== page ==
"I wish I could describe the rejoicing of all the mothers and sisters on hearing of your happy arrival at Siena. It was indeed most extraordinary. On hearing the news the Mother Abbess and many of the nuns ran to me, embracing me and weeping for joy and tenderness."
The sentence of imprisonment was at first interpreted leniently by the Pope. Galileo was allowed to reside in qualified durance in the archbishop's house at Siena. Evidently the greatest pain that he endured arose from the forced separation from that daughter, whom he had at last learned to love with an affection almost comparable with that she bore to him. She had often told him that she never had any pleasure equal to that with which she rendered any service to her father. To her joy, she discovers that she can relieve him from the task of reciting the seven Penitential Psalms which had been imposed as a Penance:--
"I began to do this a while ago," she writes, "and it gives me much pleasure. First, because I am persuaded that prayer in obedience to Holy Church must be efficacious; secondly, in order to save you the trouble of remembering it. If I had been able to do more, most willingly would I have entered a straiter prison than the one I live in now, if by so doing I could have set you at liberty."
[PLATE: CREST OF GALILEO'S FAMILY.]
Sister Maria Celeste was gradually failing in health, but the great privilege was accorded to her of being able once again to embrace her beloved lord and master. Galileo had, in fact, been permitted to return to his old home; but on the very day when he heard of his daughter's death came the final decree directing him to remain in his own house in perpetual solitude.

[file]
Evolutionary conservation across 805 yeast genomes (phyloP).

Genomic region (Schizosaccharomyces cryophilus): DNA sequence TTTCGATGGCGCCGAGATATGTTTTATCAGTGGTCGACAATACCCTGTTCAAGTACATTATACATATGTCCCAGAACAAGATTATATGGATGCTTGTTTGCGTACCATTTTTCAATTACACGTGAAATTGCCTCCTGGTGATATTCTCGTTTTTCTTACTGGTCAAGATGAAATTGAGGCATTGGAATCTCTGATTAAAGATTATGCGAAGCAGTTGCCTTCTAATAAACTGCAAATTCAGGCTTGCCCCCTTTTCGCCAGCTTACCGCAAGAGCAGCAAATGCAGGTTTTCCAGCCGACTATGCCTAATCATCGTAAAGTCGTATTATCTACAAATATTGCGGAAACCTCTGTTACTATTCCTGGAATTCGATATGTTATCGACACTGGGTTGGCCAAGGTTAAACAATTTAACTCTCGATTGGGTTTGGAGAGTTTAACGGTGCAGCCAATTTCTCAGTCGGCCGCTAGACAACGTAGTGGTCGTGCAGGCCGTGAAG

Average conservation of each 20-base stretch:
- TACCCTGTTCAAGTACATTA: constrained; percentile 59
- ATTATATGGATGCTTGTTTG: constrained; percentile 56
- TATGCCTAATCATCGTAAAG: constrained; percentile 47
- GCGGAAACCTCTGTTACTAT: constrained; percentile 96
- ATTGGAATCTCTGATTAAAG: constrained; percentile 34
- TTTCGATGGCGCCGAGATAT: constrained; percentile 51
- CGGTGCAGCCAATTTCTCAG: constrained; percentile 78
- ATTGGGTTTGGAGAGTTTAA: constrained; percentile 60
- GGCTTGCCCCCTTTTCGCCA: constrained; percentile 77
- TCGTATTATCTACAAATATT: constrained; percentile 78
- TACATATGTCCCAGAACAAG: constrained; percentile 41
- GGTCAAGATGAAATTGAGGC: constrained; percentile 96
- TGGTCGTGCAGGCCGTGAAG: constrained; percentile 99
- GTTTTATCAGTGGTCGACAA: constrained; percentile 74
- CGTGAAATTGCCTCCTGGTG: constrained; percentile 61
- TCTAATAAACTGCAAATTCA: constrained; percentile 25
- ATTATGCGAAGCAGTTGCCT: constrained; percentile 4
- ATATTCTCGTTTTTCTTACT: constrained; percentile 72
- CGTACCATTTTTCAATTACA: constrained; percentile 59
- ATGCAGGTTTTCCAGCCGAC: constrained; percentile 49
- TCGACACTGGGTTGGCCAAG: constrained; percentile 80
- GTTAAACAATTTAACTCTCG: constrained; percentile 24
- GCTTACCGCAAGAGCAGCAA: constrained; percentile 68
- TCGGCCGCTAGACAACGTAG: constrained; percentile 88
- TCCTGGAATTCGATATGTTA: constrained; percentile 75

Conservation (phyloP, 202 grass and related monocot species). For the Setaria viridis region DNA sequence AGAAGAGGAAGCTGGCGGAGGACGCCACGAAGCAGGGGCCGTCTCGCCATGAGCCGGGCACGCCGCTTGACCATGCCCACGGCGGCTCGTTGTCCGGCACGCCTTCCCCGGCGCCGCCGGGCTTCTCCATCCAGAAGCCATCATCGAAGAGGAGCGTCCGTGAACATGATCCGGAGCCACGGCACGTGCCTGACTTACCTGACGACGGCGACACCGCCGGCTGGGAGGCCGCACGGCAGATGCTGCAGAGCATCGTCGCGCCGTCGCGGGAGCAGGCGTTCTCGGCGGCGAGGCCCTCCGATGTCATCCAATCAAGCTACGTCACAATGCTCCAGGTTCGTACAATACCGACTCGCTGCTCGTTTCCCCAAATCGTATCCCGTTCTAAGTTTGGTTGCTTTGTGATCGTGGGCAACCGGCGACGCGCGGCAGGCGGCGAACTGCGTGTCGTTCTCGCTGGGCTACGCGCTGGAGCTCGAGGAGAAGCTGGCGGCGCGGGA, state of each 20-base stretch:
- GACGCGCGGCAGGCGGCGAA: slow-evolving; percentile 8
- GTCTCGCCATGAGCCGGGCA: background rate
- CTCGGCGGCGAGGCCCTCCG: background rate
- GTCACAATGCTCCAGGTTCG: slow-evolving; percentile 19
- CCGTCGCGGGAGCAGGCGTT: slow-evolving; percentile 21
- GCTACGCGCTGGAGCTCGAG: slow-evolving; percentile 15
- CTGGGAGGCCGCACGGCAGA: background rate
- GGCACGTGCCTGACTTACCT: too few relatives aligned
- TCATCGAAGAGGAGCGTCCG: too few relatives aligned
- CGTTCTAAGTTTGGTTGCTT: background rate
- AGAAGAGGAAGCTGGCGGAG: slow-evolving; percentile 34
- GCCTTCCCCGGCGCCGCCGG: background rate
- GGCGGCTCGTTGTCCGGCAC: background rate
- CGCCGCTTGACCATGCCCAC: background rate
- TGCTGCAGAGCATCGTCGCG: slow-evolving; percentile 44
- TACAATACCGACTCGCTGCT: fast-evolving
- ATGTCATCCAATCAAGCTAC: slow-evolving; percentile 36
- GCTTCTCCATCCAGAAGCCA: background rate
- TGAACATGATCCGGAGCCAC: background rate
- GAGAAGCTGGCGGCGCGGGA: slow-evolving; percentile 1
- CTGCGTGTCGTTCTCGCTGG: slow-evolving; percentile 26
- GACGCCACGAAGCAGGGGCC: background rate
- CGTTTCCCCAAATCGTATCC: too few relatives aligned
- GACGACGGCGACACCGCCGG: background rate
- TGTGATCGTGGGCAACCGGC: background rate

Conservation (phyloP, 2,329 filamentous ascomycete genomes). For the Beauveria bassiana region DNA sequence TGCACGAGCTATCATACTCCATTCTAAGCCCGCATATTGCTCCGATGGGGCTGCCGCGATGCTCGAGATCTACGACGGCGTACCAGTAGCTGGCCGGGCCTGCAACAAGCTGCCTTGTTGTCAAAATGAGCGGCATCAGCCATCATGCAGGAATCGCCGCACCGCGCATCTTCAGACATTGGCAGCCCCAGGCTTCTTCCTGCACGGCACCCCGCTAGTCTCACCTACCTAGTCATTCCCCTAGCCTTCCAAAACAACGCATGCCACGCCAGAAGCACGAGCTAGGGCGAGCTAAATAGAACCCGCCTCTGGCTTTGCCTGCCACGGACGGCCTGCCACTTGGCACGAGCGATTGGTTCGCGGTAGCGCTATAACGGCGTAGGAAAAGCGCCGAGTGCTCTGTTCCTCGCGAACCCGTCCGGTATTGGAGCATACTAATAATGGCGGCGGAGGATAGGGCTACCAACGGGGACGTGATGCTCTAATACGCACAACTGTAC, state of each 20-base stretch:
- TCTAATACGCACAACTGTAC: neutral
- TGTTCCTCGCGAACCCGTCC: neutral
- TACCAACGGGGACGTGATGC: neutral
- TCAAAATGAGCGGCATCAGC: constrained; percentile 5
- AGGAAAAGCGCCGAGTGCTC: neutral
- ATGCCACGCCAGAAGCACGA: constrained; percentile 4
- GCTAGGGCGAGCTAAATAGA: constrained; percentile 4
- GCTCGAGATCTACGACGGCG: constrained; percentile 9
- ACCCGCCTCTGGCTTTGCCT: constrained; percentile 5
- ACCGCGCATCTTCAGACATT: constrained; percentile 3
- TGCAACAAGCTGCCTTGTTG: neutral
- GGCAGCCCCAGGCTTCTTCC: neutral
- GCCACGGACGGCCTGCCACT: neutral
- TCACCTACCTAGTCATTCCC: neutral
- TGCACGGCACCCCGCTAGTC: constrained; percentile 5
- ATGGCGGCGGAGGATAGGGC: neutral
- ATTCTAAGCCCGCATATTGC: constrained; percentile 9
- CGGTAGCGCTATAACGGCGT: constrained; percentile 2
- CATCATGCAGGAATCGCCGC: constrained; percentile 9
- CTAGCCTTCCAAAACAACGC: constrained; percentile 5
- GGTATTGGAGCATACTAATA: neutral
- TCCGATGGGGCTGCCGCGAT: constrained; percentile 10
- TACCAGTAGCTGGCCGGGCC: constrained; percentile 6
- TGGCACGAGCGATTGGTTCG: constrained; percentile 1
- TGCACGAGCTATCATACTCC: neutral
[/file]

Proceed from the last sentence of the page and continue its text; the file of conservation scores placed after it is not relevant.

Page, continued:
Amid the advancing infirmities of age, the isolation from friends, and the loss of his daughter, Galileo once again sought consolation in hard work. He commenced his famous dialogue on Motion. Gradually, however, his sight began to fail, and blindness was at last added to his other troubles. On January 2nd, 1638, he writes to Diodati:--
"Alas, your dear friend and servant, Galileo, has been for the last month perfectly blind, so that this heaven, this earth, this universe which I by my marvellous discoveries and clear demonstrations have enlarged a hundred thousand times beyond the belief of the wise men of bygone ages, henceforward is for me shrunk into such a small space as is filled by my own bodily sensations."
But the end was approaching--the great philosopher, was attacked by low fever, from which he died on the 8th January, 1643.
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